Sir. John Walker
  • 1997 Nobel Prize in Chemistry


Sir John Ernest Walker (born 7 January 1941), British chemist who was co-recipient, with Paul D. Boyer, of the Nobel Prize for Chemistry in 1997 for their explanation of the enzymatic process that creates adenosine triphosphate (ATP). Walker and Boyer’s findings offer insight into the way life-forms produce energy.

Education and Work Experience

1965-1969, Doctor of Philosophy at Oxford University
1969-1971, Postdoctoral fellow at the University of Wisconsin
1971-1974, Fellow at the French National Centre for Scientific Research
1998-2013, director of the Mitochondrial Biology Unit at Cambridge
2015-Present, Emeritus Director at the MRC Mitochondrial Biology Unit in Cambridge

Honors and Awards

1984, EMBO Member
1995, Fellow of the Royal Society
1997, Nobel Prize in Chemistry
1999, Knighted for services to molecular biology
2012, Copley Metal

Major Academic Achievements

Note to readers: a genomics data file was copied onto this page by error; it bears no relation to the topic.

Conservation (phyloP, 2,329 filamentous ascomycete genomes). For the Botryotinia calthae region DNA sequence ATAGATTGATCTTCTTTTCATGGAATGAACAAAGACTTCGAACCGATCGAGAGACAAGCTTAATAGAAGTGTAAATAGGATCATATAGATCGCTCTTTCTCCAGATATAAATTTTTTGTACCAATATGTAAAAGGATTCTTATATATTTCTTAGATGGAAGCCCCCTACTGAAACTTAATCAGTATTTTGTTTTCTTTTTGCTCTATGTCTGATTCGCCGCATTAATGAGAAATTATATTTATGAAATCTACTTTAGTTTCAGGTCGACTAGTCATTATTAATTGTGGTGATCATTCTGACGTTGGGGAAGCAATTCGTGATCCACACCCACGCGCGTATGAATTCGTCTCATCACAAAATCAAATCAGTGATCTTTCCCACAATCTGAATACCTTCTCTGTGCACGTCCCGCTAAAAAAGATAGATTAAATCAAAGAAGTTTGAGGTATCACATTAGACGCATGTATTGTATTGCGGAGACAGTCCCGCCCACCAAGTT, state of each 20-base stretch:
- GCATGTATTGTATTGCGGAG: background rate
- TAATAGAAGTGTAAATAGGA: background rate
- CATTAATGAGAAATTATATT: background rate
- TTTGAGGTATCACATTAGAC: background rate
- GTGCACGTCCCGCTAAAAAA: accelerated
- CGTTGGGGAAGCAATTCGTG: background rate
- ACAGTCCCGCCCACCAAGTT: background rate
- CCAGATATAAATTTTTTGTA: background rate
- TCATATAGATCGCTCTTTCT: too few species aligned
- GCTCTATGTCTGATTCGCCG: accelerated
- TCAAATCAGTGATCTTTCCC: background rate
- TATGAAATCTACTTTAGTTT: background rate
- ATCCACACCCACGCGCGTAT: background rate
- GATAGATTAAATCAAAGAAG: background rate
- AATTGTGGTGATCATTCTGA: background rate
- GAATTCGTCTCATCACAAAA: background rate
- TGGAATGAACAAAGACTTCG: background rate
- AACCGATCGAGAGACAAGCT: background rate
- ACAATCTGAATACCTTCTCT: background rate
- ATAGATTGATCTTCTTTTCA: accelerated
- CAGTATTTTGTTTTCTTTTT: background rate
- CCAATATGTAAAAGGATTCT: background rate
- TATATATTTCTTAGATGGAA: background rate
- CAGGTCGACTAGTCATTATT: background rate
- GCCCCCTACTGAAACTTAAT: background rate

Focusing on the chemical and structural composition of ATP synthase, John Walker determined the sequence of amino acids that make up the synthase’s protein units. By 1994, working with X-ray crystallographers, Walker clarified the three-dimensional structure of the ATP synthase. Since this structure, Walker and his colleagues have produced most of the crystal structures in the PDB of mitochondrial ATP synthase, including transition state structures and protein with bound inhibitors and antibiotics. Scientists trained in Walker's group at the MRC Laboratory of Molecular Biology in Cambridge or MRC Mitochondrial Biology Unit have gone on to determine crystal bacterial complex I and cryo-EM maps of mitochondrial complex I and vacuolar type ATPases.